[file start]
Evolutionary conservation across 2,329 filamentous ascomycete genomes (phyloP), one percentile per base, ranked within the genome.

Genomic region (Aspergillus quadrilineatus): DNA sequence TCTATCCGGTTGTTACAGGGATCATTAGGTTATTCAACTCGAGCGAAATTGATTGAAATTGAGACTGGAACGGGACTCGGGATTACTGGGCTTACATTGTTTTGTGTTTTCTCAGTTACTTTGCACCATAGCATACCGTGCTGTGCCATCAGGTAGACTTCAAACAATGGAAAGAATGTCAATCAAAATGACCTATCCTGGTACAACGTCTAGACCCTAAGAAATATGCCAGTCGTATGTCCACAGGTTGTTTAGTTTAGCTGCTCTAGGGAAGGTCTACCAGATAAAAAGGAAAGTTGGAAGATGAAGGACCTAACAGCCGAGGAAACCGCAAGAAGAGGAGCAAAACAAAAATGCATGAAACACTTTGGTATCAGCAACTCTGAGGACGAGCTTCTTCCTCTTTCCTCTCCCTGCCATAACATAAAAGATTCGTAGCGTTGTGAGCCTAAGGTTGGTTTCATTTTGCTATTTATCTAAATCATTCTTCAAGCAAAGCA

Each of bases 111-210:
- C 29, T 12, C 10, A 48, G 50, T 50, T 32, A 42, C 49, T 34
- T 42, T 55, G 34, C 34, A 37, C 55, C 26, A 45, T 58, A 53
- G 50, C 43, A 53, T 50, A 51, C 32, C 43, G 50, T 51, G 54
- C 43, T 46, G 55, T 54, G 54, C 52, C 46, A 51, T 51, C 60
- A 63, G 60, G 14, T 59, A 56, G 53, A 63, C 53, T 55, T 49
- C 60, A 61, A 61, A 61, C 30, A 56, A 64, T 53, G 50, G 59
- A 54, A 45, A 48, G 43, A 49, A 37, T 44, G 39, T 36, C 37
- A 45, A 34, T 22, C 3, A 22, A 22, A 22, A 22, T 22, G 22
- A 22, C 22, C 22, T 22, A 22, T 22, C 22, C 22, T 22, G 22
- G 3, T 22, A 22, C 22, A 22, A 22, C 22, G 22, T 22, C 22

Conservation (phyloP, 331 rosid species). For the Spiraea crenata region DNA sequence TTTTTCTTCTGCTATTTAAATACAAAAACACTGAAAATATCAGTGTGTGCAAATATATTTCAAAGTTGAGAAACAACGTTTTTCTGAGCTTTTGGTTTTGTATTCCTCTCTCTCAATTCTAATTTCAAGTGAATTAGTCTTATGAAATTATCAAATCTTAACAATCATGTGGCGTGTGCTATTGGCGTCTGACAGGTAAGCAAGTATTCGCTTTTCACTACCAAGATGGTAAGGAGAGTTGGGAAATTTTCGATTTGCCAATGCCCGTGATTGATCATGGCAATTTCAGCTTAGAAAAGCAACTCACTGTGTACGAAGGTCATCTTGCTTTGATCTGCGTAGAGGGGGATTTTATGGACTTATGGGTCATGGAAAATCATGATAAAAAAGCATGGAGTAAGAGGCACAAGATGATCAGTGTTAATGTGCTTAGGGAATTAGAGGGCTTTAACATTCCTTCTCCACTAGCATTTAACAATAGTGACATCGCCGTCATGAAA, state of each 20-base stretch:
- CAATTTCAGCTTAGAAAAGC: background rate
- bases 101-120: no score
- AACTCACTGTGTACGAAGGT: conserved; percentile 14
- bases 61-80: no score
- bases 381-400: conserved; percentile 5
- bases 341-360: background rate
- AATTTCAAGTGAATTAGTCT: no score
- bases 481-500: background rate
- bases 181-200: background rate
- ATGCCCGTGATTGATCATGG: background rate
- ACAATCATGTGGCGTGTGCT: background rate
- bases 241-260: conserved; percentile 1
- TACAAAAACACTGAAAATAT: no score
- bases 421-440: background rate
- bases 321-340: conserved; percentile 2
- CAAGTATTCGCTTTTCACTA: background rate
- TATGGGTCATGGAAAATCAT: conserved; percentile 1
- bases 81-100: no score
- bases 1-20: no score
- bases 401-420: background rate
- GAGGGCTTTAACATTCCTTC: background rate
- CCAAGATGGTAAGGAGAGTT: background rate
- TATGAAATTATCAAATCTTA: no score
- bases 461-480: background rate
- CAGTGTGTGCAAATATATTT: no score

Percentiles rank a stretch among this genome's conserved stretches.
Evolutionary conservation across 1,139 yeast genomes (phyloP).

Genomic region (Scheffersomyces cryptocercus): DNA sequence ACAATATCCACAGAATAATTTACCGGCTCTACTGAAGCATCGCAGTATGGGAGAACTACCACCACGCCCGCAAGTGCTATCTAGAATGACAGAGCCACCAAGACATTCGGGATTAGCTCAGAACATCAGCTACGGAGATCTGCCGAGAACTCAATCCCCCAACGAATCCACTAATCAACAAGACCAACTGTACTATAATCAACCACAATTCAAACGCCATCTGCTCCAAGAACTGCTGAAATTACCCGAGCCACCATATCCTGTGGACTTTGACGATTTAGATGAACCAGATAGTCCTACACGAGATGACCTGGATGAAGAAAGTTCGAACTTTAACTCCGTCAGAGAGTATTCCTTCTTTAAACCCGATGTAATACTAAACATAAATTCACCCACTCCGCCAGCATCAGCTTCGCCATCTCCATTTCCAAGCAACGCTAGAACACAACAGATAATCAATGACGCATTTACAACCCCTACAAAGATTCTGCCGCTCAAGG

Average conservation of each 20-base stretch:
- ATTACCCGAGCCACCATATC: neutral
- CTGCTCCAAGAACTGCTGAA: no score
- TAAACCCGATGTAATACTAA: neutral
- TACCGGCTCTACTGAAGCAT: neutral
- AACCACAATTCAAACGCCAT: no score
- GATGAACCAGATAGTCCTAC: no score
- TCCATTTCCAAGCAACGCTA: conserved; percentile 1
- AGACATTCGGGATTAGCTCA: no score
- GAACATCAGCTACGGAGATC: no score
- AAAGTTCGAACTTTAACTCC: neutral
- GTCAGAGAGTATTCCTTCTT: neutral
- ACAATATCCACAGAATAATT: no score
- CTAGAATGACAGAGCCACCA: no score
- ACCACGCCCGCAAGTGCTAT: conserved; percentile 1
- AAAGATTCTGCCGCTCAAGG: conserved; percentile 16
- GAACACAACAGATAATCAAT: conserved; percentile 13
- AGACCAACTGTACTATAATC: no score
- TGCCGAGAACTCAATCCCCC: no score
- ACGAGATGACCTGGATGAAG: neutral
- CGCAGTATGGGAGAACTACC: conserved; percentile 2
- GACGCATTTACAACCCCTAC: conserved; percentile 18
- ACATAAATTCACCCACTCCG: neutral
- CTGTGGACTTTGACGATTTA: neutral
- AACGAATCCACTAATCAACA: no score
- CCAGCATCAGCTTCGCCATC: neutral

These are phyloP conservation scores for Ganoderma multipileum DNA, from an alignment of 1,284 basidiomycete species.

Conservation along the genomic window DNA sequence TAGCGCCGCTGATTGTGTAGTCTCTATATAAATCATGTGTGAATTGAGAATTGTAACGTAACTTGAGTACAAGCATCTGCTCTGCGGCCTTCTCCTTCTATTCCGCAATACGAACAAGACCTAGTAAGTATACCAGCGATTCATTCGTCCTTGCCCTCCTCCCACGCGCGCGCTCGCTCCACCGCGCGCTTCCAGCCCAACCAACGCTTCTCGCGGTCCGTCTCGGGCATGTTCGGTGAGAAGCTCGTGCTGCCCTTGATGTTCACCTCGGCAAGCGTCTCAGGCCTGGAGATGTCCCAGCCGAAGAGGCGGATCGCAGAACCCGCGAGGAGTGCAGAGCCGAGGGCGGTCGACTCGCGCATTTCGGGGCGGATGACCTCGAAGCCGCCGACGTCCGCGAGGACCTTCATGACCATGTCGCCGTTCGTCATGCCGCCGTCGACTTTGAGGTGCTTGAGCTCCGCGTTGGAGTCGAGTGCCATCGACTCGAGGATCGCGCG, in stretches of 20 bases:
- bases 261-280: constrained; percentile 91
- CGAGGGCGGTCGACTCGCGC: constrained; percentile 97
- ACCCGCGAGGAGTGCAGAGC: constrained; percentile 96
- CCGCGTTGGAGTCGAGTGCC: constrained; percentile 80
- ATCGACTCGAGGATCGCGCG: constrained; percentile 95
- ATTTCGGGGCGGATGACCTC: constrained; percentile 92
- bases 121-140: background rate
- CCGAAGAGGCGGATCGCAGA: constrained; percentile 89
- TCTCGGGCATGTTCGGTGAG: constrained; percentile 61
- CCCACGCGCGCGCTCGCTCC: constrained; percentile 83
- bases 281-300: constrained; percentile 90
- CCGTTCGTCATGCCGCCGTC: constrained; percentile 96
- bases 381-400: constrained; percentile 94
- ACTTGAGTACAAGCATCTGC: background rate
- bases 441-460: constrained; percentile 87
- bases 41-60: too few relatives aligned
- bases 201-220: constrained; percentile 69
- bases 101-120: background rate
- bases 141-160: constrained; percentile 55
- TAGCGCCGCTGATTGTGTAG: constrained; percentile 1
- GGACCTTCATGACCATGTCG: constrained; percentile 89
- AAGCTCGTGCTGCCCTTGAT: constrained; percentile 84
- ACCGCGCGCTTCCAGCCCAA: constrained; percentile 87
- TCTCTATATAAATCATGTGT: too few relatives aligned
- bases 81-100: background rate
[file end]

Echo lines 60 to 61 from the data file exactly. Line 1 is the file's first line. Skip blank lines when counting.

- AGACCAACTGTACTATAATC: no score
- TGCCGAGAACTCAATCCCCC: no score